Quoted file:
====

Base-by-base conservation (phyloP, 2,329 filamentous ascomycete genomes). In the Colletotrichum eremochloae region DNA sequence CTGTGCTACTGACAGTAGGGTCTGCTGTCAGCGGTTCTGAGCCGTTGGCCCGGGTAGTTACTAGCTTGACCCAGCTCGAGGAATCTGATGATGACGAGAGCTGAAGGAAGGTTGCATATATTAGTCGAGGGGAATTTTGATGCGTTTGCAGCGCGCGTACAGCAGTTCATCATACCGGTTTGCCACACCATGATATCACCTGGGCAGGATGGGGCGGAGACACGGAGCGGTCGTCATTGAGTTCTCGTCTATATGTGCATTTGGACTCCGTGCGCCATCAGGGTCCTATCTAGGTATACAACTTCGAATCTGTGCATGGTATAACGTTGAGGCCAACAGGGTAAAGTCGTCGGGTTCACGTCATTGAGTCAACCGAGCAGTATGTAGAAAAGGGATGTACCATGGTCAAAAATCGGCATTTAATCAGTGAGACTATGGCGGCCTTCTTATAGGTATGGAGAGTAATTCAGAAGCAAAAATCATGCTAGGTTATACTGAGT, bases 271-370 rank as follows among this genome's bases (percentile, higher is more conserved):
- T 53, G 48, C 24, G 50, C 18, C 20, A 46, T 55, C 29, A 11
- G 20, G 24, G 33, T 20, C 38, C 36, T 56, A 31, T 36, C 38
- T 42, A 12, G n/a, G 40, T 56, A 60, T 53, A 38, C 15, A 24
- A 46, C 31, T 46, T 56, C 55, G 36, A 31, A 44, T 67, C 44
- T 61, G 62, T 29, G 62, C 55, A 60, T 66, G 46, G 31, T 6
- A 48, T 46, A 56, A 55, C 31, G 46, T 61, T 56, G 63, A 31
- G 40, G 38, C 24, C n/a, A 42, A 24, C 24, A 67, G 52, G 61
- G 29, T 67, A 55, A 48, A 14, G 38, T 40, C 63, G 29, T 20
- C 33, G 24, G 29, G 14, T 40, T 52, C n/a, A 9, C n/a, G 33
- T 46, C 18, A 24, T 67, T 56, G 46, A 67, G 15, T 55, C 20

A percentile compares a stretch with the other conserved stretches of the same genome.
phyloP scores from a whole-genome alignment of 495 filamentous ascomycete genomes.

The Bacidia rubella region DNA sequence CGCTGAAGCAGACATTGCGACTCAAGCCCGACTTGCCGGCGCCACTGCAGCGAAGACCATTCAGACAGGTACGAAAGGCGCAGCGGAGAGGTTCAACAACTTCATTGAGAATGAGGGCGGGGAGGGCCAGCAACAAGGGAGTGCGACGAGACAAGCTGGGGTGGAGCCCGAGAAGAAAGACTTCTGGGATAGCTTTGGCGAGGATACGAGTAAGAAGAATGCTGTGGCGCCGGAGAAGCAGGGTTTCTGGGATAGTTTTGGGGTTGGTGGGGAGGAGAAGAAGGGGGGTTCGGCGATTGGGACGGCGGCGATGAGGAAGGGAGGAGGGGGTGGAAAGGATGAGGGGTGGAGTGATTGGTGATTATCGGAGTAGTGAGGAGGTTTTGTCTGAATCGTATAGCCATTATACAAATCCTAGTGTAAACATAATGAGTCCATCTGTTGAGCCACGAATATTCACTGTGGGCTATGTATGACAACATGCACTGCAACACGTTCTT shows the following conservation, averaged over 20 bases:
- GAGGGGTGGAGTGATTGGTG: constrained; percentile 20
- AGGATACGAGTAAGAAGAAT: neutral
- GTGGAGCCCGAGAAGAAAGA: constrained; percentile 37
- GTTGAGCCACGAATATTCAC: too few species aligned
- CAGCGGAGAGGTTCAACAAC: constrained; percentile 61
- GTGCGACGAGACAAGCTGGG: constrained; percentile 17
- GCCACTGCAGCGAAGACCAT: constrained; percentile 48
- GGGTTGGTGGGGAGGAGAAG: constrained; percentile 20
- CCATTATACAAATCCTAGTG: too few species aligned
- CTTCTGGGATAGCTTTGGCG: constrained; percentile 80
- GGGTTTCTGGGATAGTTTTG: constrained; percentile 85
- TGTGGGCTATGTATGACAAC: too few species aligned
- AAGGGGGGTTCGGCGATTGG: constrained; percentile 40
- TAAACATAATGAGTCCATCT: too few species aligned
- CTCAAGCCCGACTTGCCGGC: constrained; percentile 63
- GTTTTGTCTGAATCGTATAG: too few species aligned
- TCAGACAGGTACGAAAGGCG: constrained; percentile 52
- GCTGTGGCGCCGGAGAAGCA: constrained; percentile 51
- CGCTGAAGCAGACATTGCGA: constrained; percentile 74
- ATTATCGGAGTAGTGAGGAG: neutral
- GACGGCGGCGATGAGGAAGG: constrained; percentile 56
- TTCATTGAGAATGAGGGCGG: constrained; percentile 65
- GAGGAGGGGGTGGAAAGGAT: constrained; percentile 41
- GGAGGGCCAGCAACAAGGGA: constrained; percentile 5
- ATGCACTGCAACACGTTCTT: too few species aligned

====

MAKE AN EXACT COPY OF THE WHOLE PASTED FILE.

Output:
Base-by-base conservation (phyloP, 2,329 filamentous ascomycete genomes). In the Colletotrichum eremochloae region DNA sequence CTGTGCTACTGACAGTAGGGTCTGCTGTCAGCGGTTCTGAGCCGTTGGCCCGGGTAGTTACTAGCTTGACCCAGCTCGAGGAATCTGATGATGACGAGAGCTGAAGGAAGGTTGCATATATTAGTCGAGGGGAATTTTGATGCGTTTGCAGCGCGCGTACAGCAGTTCATCATACCGGTTTGCCACACCATGATATCACCTGGGCAGGATGGGGCGGAGACACGGAGCGGTCGTCATTGAGTTCTCGTCTATATGTGCATTTGGACTCCGTGCGCCATCAGGGTCCTATCTAGGTATACAACTTCGAATCTGTGCATGGTATAACGTTGAGGCCAACAGGGTAAAGTCGTCGGGTTCACGTCATTGAGTCAACCGAGCAGTATGTAGAAAAGGGATGTACCATGGTCAAAAATCGGCATTTAATCAGTGAGACTATGGCGGCCTTCTTATAGGTATGGAGAGTAATTCAGAAGCAAAAATCATGCTAGGTTATACTGAGT, bases 271-370 rank as follows among this genome's bases (percentile, higher is more conserved):
- T 53, G 48, C 24, G 50, C 18, C 20, A 46, T 55, C 29, A 11
- G 20, G 24, G 33, T 20, C 38, C 36, T 56, A 31, T 36, C 38
- T 42, A 12, G n/a, G 40, T 56, A 60, T 53, A 38, C 15, A 24
- A 46, C 31, T 46, T 56, C 55, G 36, A 31, A 44, T 67, C 44
- T 61, G 62, T 29, G 62, C 55, A 60, T 66, G 46, G 31, T 6
- A 48, T 46, A 56, A 55, C 31, G 46, T 61, T 56, G 63, A 31
- G 40, G 38, C 24, C n/a, A 42, A 24, C 24, A 67, G 52, G 61
- G 29, T 67, A 55, A 48, A 14, G 38, T 40, C 63, G 29, T 20
- C 33, G 24, G 29, G 14, T 40, T 52, C n/a, A 9, C n/a, G 33
- T 46, C 18, A 24, T 67, T 56, G 46, A 67, G 15, T 55, C 20

A percentile compares a stretch with the other conserved stretches of the same genome.
phyloP scores from a whole-genome alignment of 495 filamentous ascomycete genomes.

The Bacidia rubella region DNA sequence CGCTGAAGCAGACATTGCGACTCAAGCCCGACTTGCCGGCGCCACTGCAGCGAAGACCATTCAGACAGGTACGAAAGGCGCAGCGGAGAGGTTCAACAACTTCATTGAGAATGAGGGCGGGGAGGGCCAGCAACAAGGGAGTGCGACGAGACAAGCTGGGGTGGAGCCCGAGAAGAAAGACTTCTGGGATAGCTTTGGCGAGGATACGAGTAAGAAGAATGCTGTGGCGCCGGAGAAGCAGGGTTTCTGGGATAGTTTTGGGGTTGGTGGGGAGGAGAAGAAGGGGGGTTCGGCGATTGGGACGGCGGCGATGAGGAAGGGAGGAGGGGGTGGAAAGGATGAGGGGTGGAGTGATTGGTGATTATCGGAGTAGTGAGGAGGTTTTGTCTGAATCGTATAGCCATTATACAAATCCTAGTGTAAACATAATGAGTCCATCTGTTGAGCCACGAATATTCACTGTGGGCTATGTATGACAACATGCACTGCAACACGTTCTT shows the following conservation, averaged over 20 bases:
- GAGGGGTGGAGTGATTGGTG: constrained; percentile 20
- AGGATACGAGTAAGAAGAAT: neutral
- GTGGAGCCCGAGAAGAAAGA: constrained; percentile 37
- GTTGAGCCACGAATATTCAC: too few species aligned
- CAGCGGAGAGGTTCAACAAC: constrained; percentile 61
- GTGCGACGAGACAAGCTGGG: constrained; percentile 17
- GCCACTGCAGCGAAGACCAT: constrained; percentile 48
- GGGTTGGTGGGGAGGAGAAG: constrained; percentile 20
- CCATTATACAAATCCTAGTG: too few species aligned
- CTTCTGGGATAGCTTTGGCG: constrained; percentile 80
- GGGTTTCTGGGATAGTTTTG: constrained; percentile 85
- TGTGGGCTATGTATGACAAC: too few species aligned
- AAGGGGGGTTCGGCGATTGG: constrained; percentile 40
- TAAACATAATGAGTCCATCT: too few species aligned
- CTCAAGCCCGACTTGCCGGC: constrained; percentile 63
- GTTTTGTCTGAATCGTATAG: too few species aligned
- TCAGACAGGTACGAAAGGCG: constrained; percentile 52
- GCTGTGGCGCCGGAGAAGCA: constrained; percentile 51
- CGCTGAAGCAGACATTGCGA: constrained; percentile 74
- ATTATCGGAGTAGTGAGGAG: neutral
- GACGGCGGCGATGAGGAAGG: constrained; percentile 56
- TTCATTGAGAATGAGGGCGG: constrained; percentile 65
- GAGGAGGGGGTGGAAAGGAT: constrained; percentile 41
- GGAGGGCCAGCAACAAGGGA: constrained; percentile 5
- ATGCACTGCAACACGTTCTT: too few species aligned